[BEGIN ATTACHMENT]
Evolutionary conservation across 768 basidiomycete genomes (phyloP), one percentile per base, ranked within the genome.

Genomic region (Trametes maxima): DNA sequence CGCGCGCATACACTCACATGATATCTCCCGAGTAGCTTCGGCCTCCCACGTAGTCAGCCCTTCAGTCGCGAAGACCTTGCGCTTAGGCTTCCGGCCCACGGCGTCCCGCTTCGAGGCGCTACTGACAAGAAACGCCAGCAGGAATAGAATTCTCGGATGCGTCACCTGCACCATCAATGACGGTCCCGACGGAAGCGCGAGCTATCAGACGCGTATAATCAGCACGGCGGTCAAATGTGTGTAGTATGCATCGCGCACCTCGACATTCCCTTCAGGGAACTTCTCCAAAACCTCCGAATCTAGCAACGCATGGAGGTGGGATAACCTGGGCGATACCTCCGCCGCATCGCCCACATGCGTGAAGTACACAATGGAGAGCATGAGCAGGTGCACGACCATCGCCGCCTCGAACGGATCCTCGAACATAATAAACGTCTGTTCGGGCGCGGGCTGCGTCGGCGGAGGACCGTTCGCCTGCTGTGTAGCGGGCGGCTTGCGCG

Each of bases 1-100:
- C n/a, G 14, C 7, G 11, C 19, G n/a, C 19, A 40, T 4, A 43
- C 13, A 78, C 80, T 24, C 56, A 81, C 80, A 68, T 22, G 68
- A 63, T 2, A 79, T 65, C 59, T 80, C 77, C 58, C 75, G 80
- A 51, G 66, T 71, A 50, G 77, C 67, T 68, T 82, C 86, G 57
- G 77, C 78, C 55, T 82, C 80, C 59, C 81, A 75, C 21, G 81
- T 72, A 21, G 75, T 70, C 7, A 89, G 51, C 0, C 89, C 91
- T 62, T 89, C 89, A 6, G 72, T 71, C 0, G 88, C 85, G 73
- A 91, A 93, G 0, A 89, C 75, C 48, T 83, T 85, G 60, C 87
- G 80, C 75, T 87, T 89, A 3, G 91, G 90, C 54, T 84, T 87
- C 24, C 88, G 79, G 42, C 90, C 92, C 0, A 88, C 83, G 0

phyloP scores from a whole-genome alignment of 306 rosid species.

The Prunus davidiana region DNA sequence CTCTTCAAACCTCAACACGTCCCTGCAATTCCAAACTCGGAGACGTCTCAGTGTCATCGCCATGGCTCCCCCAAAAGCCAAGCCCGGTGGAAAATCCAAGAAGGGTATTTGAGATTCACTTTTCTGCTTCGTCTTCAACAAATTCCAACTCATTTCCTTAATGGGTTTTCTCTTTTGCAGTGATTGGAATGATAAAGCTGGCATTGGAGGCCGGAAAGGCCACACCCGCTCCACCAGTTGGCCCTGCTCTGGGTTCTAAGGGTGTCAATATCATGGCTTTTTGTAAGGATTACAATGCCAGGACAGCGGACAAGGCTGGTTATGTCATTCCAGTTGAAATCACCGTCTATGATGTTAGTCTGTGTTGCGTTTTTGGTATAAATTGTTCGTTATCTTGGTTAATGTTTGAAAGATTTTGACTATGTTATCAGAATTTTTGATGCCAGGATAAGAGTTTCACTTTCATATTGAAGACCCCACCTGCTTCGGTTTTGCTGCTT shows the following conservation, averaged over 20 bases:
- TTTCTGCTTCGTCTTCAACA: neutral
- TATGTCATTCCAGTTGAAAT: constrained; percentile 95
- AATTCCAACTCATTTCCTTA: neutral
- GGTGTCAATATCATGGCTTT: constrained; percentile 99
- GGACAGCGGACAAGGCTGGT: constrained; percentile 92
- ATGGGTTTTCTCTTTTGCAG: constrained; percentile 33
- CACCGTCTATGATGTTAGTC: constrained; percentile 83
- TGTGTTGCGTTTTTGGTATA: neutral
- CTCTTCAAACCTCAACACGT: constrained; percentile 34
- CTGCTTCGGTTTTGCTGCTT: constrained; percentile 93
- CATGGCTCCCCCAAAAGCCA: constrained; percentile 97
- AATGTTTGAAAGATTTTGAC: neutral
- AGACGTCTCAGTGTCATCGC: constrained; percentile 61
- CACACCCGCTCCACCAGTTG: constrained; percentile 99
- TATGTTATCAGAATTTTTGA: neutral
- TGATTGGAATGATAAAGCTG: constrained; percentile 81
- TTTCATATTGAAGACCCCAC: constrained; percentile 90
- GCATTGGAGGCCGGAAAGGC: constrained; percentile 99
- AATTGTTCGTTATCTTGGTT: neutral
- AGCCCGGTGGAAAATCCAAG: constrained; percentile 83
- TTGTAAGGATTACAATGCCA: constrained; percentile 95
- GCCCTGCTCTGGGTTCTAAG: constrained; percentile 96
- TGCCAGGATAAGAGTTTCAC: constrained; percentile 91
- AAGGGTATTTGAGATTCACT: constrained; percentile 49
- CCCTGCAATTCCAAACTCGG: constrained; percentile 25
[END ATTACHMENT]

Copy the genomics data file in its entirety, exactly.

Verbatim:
Evolutionary conservation across 768 basidiomycete genomes (phyloP), one percentile per base, ranked within the genome.

Genomic region (Trametes maxima): DNA sequence CGCGCGCATACACTCACATGATATCTCCCGAGTAGCTTCGGCCTCCCACGTAGTCAGCCCTTCAGTCGCGAAGACCTTGCGCTTAGGCTTCCGGCCCACGGCGTCCCGCTTCGAGGCGCTACTGACAAGAAACGCCAGCAGGAATAGAATTCTCGGATGCGTCACCTGCACCATCAATGACGGTCCCGACGGAAGCGCGAGCTATCAGACGCGTATAATCAGCACGGCGGTCAAATGTGTGTAGTATGCATCGCGCACCTCGACATTCCCTTCAGGGAACTTCTCCAAAACCTCCGAATCTAGCAACGCATGGAGGTGGGATAACCTGGGCGATACCTCCGCCGCATCGCCCACATGCGTGAAGTACACAATGGAGAGCATGAGCAGGTGCACGACCATCGCCGCCTCGAACGGATCCTCGAACATAATAAACGTCTGTTCGGGCGCGGGCTGCGTCGGCGGAGGACCGTTCGCCTGCTGTGTAGCGGGCGGCTTGCGCG

Each of bases 1-100:
- C n/a, G 14, C 7, G 11, C 19, G n/a, C 19, A 40, T 4, A 43
- C 13, A 78, C 80, T 24, C 56, A 81, C 80, A 68, T 22, G 68
- A 63, T 2, A 79, T 65, C 59, T 80, C 77, C 58, C 75, G 80
- A 51, G 66, T 71, A 50, G 77, C 67, T 68, T 82, C 86, G 57
- G 77, C 78, C 55, T 82, C 80, C 59, C 81, A 75, C 21, G 81
- T 72, A 21, G 75, T 70, C 7, A 89, G 51, C 0, C 89, C 91
- T 62, T 89, C 89, A 6, G 72, T 71, C 0, G 88, C 85, G 73
- A 91, A 93, G 0, A 89, C 75, C 48, T 83, T 85, G 60, C 87
- G 80, C 75, T 87, T 89, A 3, G 91, G 90, C 54, T 84, T 87
- C 24, C 88, G 79, G 42, C 90, C 92, C 0, A 88, C 83, G 0

phyloP scores from a whole-genome alignment of 306 rosid species.

The Prunus davidiana region DNA sequence CTCTTCAAACCTCAACACGTCCCTGCAATTCCAAACTCGGAGACGTCTCAGTGTCATCGCCATGGCTCCCCCAAAAGCCAAGCCCGGTGGAAAATCCAAGAAGGGTATTTGAGATTCACTTTTCTGCTTCGTCTTCAACAAATTCCAACTCATTTCCTTAATGGGTTTTCTCTTTTGCAGTGATTGGAATGATAAAGCTGGCATTGGAGGCCGGAAAGGCCACACCCGCTCCACCAGTTGGCCCTGCTCTGGGTTCTAAGGGTGTCAATATCATGGCTTTTTGTAAGGATTACAATGCCAGGACAGCGGACAAGGCTGGTTATGTCATTCCAGTTGAAATCACCGTCTATGATGTTAGTCTGTGTTGCGTTTTTGGTATAAATTGTTCGTTATCTTGGTTAATGTTTGAAAGATTTTGACTATGTTATCAGAATTTTTGATGCCAGGATAAGAGTTTCACTTTCATATTGAAGACCCCACCTGCTTCGGTTTTGCTGCTT shows the following conservation, averaged over 20 bases:
- TTTCTGCTTCGTCTTCAACA: neutral
- TATGTCATTCCAGTTGAAAT: constrained; percentile 95
- AATTCCAACTCATTTCCTTA: neutral
- GGTGTCAATATCATGGCTTT: constrained; percentile 99
- GGACAGCGGACAAGGCTGGT: constrained; percentile 92
- ATGGGTTTTCTCTTTTGCAG: constrained; percentile 33
- CACCGTCTATGATGTTAGTC: constrained; percentile 83
- TGTGTTGCGTTTTTGGTATA: neutral
- CTCTTCAAACCTCAACACGT: constrained; percentile 34
- CTGCTTCGGTTTTGCTGCTT: constrained; percentile 93
- CATGGCTCCCCCAAAAGCCA: constrained; percentile 97
- AATGTTTGAAAGATTTTGAC: neutral
- AGACGTCTCAGTGTCATCGC: constrained; percentile 61
- CACACCCGCTCCACCAGTTG: constrained; percentile 99
- TATGTTATCAGAATTTTTGA: neutral
- TGATTGGAATGATAAAGCTG: constrained; percentile 81
- TTTCATATTGAAGACCCCAC: constrained; percentile 90
- GCATTGGAGGCCGGAAAGGC: constrained; percentile 99
- AATTGTTCGTTATCTTGGTT: neutral
- AGCCCGGTGGAAAATCCAAG: constrained; percentile 83
- TTGTAAGGATTACAATGCCA: constrained; percentile 95
- GCCCTGCTCTGGGTTCTAAG: constrained; percentile 96
- TGCCAGGATAAGAGTTTCAC: constrained; percentile 91
- AAGGGTATTTGAGATTCACT: constrained; percentile 49
- CCCTGCAATTCCAAACTCGG: constrained; percentile 25